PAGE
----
Jump to content
Gibson Brands Forums

Setting up a Dot and Pickups...


ant7629

Recommended Posts

Hi

 

I have finally followed the good advice of many of you and invested in a Dot. I am picking it up tomorrow (pic to come).

 

I have played on it though, and it does need to be set up. Would you advise getting this done professionally or is it worth doing it myself???

 

If it is the latter, does anyone know of any guides that available? Or have any tips?

 

Also, I am going to invest in some new pickups. Would it be best to go for the Gibson ones? If so, how much should I expect to pay?

 

Thanks

 

I really, really, really like this forum!

Link to comment
Share on other sites

Well, you can always try and do the set-up yourself, there are lots of threads on here explaining how it's done, and there are also tons of good articles on the web to this effect. Worse comes to worst, you can always bring it in to a pro, explain to him that you are not worthy and get him to fix it for you while you watch him go "tsk tsk" and "tut tut" and shake his head a lot.

 

Nothing wrong with Gibson pickups; for example a pair of '57 Classics (no plus) will get you real close to the sound of a Gibson ES-335. However you might also consider some Seymour Duncans or Dimarzios or even some GFS units if cost is a major consideration.

Link to comment
Share on other sites

Watch the setup videos online and read everthing you can and then CAREFULLY do it yourself unless you want to always have to pay someone to do it for you. It's not difficult to do once you get the hang of it. you can't go wrong with any of the choices Rot mentioned but I would recommend playing your DOT for a couple of weeks first. don't forget to post pics !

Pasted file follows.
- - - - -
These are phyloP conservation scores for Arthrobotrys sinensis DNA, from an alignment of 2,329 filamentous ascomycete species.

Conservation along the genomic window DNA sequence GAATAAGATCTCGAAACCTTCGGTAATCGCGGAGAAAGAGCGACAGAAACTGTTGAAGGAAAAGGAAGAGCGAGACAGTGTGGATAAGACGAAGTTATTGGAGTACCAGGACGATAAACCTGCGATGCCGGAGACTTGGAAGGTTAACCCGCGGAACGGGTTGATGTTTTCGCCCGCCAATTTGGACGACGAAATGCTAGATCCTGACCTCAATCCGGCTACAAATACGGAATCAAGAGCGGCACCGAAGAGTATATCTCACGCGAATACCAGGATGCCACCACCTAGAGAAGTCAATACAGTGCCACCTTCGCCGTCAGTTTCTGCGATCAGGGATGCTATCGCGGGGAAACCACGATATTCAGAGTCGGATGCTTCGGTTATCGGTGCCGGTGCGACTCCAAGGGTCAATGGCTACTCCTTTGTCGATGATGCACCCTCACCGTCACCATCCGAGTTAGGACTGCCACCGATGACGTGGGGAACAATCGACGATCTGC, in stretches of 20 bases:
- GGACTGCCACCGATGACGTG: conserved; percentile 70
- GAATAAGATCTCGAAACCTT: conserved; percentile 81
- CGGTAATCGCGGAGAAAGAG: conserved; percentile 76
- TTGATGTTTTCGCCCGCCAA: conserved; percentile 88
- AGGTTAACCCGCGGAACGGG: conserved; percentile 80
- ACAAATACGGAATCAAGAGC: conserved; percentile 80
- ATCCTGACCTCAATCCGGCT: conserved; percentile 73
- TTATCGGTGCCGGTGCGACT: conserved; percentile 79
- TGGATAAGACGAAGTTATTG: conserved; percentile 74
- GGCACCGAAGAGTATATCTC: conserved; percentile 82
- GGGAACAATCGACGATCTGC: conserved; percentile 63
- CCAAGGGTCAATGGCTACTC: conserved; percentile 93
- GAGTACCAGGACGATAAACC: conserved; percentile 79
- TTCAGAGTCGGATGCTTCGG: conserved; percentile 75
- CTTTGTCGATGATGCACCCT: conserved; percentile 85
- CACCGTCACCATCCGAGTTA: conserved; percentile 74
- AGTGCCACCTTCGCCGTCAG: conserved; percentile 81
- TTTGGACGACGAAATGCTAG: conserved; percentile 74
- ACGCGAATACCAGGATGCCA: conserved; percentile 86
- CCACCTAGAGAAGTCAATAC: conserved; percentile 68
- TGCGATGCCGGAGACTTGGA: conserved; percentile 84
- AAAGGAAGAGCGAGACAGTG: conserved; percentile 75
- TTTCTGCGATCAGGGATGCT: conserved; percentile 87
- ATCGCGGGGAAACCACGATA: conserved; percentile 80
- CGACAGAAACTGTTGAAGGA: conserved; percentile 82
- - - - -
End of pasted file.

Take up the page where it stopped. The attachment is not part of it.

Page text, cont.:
Link to comment
Share on other sites

action, intonation, bridge height, etc. etc. are all things that you can easily adjust yourself, if you know how to do it. the only thing i don't mess with personally is the truss rod; messing that up will destroy your guitar.

 

as for gibson pickups, they are good but you can expect to pay $90+ for each one. i can back rotcanx up on the GFS ones, especially if you're on a budget. they make a great pup that usually doesn't cost you more than $30 or so. put a set in my LP and haven't looked back.

Link to comment
Share on other sites

I may try the GFS Vintage '59s then.

 

One other thing, the pick guard is a little messy on this guitar and I need to replace it. Does anyone know where I could pick one up? (no pun intended)